Attaining residency in Costa Rica may be a smart idea for a number of reasons: You need to be a resident if you want to get a home loan or mortgage. You will also need residency if you purchase a property and wish to reside in it. You need residency to legally work in the country. If you want to stay in the country for a period of longer than 90 days, you will need to file for residency as well. The actual process of becoming a resident is actually quite simple in many cases.
Two Common Types of Residency
There are temporary forms of residency available in Costa Rica, but the most common forms are permanent. You can’t work in the country without the proper type of registry, and if you aren’t careful, you could be deported and banned from re-entering the country for a period that can be as long as twelve years.
The two most common types of residency are:
Pensionado, or person who receives a lifetime pension or who has assured income for life for an amount no less than $1,000 per month.
Rentista, or person who has a guaranteed income or who makes a deposit in a Costa Rican bank of no less than $60,000.
There are other types of residency, such as that for investors which have $200,000 or more invested into Costa Rican businesses or property, or those who are associated with government work. These types of residency have their own restrictions to consider, but those who are in a position to take advantage of these types of residency typically already have the mechanics in place to handle the legal matter of their stay, or have hired someone who has.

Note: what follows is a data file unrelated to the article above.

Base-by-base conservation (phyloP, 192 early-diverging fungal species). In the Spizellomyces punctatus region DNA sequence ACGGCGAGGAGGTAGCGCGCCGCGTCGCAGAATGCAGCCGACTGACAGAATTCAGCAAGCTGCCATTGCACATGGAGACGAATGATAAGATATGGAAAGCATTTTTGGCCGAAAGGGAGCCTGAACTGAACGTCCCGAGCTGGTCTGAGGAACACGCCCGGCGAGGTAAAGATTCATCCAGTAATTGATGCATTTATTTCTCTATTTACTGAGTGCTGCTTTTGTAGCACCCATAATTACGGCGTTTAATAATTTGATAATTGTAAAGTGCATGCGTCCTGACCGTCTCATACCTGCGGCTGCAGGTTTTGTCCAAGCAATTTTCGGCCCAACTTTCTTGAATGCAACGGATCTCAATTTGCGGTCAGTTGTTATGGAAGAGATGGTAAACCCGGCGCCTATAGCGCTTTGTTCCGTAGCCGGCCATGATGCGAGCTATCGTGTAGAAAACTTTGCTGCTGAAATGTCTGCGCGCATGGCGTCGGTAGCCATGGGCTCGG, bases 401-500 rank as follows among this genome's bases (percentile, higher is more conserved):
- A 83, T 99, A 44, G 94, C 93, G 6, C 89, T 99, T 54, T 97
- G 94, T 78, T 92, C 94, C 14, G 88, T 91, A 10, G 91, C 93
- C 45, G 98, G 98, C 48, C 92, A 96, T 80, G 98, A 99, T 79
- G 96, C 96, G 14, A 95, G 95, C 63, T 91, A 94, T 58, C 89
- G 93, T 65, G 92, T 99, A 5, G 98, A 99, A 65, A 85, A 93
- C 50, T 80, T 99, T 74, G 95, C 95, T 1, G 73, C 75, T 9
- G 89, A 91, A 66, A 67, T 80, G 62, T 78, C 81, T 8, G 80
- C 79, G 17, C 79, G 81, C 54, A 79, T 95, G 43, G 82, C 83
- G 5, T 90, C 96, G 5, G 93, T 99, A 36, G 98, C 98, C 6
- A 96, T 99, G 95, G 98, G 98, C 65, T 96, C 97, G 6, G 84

Pensionados must prove an income of at least $1,000 every month from a qualified source. They must also prove that they receive that pension at every renewal period, which could be once every two years. They will need to have lived in Costa Rica for a period of no less than four months of the year, and enroll in the Costa Rican federal health system, CAJA.
Rentistas must likewise prove a monthly income, only in a much higher amount of $2,500 per month. The initial $60,000 deposit requirement is an alternative, as the funds will be distributed to the rentista every month for two years. After the two year period, the rentista will need to deposit another $60,000 or leave the country. They must also live in Costa Rica for at least a four month period, and enroll in CAJA.
Individuals who marry a Costa Rican with permanent residency or native status will be able to qualify for temporary residency. You will still need permanent status in order to work, which could take up to a year after initial filing. The status must also be renewed every year with Immigration authorities. Permanent residence status will otherwise take up to three years of residency before filing, which will still take up to a year to process.